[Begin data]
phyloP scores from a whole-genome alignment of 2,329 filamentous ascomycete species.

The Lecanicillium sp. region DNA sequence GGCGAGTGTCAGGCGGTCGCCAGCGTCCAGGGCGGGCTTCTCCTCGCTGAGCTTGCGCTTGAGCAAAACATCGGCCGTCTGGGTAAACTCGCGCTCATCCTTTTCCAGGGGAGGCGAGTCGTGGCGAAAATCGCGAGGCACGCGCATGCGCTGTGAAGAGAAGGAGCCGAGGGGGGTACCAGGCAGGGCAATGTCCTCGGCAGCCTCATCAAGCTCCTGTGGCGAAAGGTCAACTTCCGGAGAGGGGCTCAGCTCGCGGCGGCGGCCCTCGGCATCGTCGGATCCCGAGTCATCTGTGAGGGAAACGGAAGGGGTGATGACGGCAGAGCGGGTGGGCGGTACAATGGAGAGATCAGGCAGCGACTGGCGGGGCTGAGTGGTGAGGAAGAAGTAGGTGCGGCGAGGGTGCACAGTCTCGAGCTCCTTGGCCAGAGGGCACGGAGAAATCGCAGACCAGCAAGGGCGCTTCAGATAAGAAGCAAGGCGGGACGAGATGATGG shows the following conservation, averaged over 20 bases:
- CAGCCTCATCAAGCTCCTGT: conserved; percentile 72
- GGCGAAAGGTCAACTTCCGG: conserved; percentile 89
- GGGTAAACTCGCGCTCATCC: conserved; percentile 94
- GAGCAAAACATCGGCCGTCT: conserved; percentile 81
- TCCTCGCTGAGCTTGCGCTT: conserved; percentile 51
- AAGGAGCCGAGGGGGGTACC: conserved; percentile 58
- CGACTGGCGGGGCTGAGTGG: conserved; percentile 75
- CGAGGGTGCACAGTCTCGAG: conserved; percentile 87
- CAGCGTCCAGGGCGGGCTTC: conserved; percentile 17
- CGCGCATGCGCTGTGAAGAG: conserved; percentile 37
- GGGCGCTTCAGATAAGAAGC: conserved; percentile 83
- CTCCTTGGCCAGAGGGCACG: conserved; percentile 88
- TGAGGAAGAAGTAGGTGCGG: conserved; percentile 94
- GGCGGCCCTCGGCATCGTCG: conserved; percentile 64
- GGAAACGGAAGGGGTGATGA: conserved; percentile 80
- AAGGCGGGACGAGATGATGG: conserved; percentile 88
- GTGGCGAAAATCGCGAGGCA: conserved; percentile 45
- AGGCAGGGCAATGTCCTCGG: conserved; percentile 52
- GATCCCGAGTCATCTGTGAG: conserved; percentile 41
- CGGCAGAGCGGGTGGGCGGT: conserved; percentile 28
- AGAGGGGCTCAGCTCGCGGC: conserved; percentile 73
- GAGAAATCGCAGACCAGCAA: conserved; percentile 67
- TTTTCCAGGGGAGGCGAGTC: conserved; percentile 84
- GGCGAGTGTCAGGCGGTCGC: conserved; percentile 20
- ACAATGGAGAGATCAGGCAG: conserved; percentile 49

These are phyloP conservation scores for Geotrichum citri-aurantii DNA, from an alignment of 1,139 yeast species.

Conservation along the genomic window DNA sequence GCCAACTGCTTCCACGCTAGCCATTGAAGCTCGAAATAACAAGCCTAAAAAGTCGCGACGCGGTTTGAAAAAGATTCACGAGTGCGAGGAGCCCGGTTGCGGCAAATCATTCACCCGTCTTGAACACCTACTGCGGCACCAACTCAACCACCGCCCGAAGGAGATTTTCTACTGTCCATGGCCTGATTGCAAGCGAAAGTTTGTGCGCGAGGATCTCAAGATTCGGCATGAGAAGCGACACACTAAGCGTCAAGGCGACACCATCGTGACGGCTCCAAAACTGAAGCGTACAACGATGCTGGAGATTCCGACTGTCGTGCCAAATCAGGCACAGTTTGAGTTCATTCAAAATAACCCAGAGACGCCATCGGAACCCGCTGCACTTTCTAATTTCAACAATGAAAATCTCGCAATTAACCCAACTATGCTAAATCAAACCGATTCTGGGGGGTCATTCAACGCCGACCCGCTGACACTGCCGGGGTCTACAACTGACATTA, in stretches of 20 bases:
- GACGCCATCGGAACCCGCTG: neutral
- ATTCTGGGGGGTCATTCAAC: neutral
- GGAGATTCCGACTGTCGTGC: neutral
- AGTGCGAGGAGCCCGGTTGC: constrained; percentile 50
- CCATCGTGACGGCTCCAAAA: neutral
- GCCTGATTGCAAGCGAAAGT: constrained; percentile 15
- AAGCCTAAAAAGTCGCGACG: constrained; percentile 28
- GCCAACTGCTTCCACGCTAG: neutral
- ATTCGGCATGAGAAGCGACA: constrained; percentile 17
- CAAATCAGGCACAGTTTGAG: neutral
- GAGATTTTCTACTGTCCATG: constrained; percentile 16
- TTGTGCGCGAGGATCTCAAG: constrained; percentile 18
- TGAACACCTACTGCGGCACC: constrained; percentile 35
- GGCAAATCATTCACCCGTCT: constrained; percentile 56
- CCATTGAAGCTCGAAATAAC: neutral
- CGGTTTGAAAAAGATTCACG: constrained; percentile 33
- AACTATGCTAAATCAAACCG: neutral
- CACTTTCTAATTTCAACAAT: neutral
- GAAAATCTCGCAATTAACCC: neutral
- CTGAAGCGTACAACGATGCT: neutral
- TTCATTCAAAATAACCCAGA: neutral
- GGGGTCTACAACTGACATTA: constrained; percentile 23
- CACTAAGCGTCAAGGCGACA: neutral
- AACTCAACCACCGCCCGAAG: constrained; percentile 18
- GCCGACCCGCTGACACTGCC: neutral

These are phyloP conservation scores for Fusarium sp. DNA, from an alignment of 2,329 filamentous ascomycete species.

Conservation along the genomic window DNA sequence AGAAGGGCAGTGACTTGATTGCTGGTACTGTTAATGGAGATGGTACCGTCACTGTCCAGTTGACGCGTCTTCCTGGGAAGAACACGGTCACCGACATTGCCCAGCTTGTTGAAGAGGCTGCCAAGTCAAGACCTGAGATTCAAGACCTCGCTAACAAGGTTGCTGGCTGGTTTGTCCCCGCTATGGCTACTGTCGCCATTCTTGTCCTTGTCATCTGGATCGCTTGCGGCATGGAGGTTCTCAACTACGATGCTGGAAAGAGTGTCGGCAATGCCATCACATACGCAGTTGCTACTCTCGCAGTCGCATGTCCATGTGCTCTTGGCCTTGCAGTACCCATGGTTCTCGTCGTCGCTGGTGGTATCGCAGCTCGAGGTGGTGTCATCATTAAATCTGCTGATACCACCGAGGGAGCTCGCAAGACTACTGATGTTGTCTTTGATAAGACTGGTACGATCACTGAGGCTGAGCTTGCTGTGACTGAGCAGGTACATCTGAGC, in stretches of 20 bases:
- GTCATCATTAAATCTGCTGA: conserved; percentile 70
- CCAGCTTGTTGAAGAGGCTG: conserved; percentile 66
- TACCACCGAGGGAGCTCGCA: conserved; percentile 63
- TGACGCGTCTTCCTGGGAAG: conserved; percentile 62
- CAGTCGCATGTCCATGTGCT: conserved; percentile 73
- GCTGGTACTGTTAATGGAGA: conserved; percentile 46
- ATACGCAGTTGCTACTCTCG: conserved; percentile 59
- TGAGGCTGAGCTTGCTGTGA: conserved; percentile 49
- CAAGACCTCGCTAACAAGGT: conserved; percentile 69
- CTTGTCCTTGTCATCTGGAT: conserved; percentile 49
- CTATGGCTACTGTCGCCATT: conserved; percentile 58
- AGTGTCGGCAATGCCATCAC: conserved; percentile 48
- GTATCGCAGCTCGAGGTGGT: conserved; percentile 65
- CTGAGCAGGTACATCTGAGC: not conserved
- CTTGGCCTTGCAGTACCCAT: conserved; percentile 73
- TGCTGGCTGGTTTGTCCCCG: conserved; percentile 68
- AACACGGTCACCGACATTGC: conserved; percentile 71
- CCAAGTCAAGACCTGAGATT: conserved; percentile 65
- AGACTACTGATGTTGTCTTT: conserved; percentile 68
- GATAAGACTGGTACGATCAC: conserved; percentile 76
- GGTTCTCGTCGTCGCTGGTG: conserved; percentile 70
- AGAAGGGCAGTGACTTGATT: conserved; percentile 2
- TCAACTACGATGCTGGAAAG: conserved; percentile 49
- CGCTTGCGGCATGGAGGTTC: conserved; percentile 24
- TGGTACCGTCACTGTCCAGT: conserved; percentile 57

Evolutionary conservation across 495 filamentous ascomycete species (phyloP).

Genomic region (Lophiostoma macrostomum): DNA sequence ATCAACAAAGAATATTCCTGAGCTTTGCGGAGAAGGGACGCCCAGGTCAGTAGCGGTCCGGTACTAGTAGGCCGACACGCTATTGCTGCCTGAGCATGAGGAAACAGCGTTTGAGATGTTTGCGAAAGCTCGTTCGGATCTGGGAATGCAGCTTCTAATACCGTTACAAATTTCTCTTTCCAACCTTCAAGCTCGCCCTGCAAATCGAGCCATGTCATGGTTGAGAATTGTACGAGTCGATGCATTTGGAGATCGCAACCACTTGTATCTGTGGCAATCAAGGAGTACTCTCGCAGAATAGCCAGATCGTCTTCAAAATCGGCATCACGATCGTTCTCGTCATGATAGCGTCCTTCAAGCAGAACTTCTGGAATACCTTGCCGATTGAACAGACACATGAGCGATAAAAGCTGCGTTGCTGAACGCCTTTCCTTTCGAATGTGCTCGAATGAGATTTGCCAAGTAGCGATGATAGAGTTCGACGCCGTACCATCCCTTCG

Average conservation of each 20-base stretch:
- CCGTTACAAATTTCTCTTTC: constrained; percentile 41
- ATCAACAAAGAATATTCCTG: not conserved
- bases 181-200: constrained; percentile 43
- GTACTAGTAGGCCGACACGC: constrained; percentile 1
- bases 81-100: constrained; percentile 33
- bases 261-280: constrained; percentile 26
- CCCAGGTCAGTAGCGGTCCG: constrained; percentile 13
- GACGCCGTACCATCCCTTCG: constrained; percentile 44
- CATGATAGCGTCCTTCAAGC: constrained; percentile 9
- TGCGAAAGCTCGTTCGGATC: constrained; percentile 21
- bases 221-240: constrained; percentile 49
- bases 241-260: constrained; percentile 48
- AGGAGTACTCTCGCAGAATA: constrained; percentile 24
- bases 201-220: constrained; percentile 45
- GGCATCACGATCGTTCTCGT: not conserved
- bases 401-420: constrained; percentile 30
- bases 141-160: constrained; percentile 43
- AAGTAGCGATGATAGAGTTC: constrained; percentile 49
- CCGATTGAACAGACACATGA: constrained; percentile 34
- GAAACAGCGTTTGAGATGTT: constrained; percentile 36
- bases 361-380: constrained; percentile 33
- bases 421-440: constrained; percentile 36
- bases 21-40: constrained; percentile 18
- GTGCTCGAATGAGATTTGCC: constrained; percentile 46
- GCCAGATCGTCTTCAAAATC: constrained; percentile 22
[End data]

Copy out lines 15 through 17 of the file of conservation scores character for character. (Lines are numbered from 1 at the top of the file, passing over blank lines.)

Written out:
- TGAGGAAGAAGTAGGTGCGG: conserved; percentile 94
- GGCGGCCCTCGGCATCGTCG: conserved; percentile 64
- GGAAACGGAAGGGGTGATGA: conserved; percentile 80